The method further includes determining a ratio of the inspection signal magnitude to the output signal magnitude and determining a ratio of a 1st order Bessel function of the inspection signal phase modulation amplitude to a 0th order Bessel function of the inspection signal phase modulation amplitude. Calibrating may occur by comparing the magnitude ratio to the Bessel function ratio. The inspection method is particularly applicable to the devices described herein that include an optical microscope objective. Accordingly, the method may include passing the object wavefront through the objective and returning the modulated object wavefront through the objective prior to interfering with the phase modulated reference wavefront.
As an example, the inspection method can further include acquiring the inspection signal, wherein the acquiring occurs simultaneously with determining the magnitude ratio. Preferably, the inspection signal is a single-point, real-time signal. Calibrating in the point measurement mode simplifies operation of the method and interpretation of results. However, the inspection method is expected to be equally applicable to imaging mode. One way in which the method might be quantitatively applied to imaging mode is to calibrate each pixel of a CCD camera or a group of pixels corresponding to the diameter of the single-point. Pixel calibration methods known to those skilled in the art may be combined with the calibration methods herein.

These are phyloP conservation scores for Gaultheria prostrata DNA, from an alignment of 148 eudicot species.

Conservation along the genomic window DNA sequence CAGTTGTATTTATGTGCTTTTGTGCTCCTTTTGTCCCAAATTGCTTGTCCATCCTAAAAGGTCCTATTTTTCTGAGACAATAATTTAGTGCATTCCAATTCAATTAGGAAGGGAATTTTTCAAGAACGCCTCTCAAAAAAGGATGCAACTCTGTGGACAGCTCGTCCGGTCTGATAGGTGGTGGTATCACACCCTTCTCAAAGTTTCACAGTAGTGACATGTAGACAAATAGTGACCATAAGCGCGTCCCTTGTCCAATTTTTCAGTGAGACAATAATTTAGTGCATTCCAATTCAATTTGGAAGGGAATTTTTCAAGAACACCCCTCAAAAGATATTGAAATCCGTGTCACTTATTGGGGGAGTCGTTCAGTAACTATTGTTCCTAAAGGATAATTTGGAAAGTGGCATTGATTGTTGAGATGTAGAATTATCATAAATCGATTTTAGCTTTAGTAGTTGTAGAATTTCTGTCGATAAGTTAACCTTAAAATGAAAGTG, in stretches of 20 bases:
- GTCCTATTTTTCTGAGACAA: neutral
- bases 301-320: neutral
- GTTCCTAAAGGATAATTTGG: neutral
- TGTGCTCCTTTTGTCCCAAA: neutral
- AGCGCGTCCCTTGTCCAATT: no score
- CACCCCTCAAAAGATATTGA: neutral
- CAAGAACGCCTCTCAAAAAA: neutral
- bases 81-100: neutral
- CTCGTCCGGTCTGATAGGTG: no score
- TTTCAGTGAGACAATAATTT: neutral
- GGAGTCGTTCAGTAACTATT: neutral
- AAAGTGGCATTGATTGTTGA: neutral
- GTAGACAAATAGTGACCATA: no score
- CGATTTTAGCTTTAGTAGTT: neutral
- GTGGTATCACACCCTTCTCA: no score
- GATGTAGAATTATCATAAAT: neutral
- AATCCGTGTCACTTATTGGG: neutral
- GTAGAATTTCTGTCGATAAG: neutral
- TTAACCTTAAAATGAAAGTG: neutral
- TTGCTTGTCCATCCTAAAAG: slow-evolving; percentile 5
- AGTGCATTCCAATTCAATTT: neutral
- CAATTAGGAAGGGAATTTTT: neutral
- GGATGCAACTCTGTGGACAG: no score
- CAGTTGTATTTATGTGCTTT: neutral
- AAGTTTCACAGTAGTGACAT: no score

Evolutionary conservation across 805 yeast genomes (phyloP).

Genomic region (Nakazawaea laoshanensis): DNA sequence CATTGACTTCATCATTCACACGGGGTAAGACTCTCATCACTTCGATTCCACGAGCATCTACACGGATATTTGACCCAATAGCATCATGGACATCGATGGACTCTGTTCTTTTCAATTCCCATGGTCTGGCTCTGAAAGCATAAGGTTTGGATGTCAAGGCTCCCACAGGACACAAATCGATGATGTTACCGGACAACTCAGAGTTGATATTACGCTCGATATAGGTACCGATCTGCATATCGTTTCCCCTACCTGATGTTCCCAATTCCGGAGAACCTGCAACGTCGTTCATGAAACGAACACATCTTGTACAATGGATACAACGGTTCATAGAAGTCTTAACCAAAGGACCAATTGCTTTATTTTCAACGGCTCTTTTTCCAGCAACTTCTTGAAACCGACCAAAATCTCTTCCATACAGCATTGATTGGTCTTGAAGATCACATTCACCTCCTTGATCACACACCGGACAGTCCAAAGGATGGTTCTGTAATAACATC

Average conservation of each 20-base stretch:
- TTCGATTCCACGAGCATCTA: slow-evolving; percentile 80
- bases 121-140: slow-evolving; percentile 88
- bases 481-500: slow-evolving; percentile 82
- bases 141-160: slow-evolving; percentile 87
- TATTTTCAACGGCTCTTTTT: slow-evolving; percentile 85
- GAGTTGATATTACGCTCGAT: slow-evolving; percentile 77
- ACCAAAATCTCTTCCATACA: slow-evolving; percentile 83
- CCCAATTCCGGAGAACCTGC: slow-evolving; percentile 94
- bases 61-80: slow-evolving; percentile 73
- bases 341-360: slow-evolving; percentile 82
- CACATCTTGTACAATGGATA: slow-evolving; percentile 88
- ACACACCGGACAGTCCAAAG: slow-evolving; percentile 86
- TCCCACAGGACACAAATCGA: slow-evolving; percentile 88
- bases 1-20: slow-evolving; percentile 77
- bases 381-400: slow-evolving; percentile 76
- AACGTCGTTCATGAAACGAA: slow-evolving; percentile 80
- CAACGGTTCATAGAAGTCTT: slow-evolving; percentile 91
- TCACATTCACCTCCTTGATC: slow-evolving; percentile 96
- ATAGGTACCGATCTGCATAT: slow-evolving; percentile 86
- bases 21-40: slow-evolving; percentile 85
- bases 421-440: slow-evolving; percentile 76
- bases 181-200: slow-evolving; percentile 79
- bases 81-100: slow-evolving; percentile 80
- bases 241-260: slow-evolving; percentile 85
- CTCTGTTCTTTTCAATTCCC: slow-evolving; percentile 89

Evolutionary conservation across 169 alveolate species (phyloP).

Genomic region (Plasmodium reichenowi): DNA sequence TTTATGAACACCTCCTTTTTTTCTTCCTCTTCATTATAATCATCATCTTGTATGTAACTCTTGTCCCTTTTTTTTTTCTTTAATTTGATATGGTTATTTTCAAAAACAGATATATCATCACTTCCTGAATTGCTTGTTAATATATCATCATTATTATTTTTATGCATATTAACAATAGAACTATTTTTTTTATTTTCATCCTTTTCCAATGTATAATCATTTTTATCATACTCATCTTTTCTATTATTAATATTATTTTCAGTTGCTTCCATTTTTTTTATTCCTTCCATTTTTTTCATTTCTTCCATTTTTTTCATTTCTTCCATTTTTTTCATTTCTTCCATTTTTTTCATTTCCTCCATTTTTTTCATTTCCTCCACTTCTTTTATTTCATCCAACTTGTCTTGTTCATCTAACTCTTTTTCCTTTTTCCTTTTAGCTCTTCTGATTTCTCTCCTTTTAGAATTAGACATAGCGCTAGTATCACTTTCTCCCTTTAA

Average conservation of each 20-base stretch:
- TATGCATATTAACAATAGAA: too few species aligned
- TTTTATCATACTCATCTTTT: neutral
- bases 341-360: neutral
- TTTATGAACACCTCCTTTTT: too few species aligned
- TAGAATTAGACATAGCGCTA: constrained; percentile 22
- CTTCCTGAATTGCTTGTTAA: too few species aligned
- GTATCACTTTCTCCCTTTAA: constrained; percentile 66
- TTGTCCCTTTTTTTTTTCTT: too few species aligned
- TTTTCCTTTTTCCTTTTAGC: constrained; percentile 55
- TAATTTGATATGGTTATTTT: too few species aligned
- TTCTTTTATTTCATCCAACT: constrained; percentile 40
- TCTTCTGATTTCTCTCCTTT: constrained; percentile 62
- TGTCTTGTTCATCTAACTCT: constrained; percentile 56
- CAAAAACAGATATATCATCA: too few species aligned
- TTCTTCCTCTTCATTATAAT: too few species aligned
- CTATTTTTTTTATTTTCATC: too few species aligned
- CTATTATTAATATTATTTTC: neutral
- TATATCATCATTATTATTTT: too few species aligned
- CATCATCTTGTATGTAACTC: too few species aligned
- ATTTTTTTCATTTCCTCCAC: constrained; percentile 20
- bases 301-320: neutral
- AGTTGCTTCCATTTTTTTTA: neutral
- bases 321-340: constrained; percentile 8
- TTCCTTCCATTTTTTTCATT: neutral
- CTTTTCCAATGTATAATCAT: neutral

In a related approach, both CCD imaging camera CCD1 and detector DET1 may participate in imaging mode calibration. Normally, the point measurement mode takes light from a single illuminated point (all other points being dark) on the specimen and focuses it into detector DET1. However, in the imaging mode, where the whole specimen is illuminated, focusing the single illuminated point into detector DET1 may be simulated. An image signal blocking structure, such as a mask, may be used to block most of the image signal, while allowing only part to pass through and to simulate the single-point signal of point measurement mode from one point location on the specimen. As an example, a mask with a single hole may be placed in imaging system 20 of
Even though calibration methods are described herein that are particularly useful with other aspects of the invention, such calibration methods may also have application to technologies not specifically described herein. According to one aspect of the invention, an inspection system calibration method includes producing two sideband signal from a first wavefront, interfering the two sideband signals in a photorefractive material, and producing an output signal therefrom having a frequency and a magnitude. The method includes producing a phase modulated operational signal having a frequency different from the output signal frequency, a magnitude, and a phase modulation amplitude. A ratio of the operational signal magnitude to the output signal magnitude may be determined along with a ratio of a 1st order Bessel function of the operational signal phase modulation amplitude to a 0th order Bessel function of the operational signal phase modulation amplitude. The magnitude may be compared to the Bessel function ratio.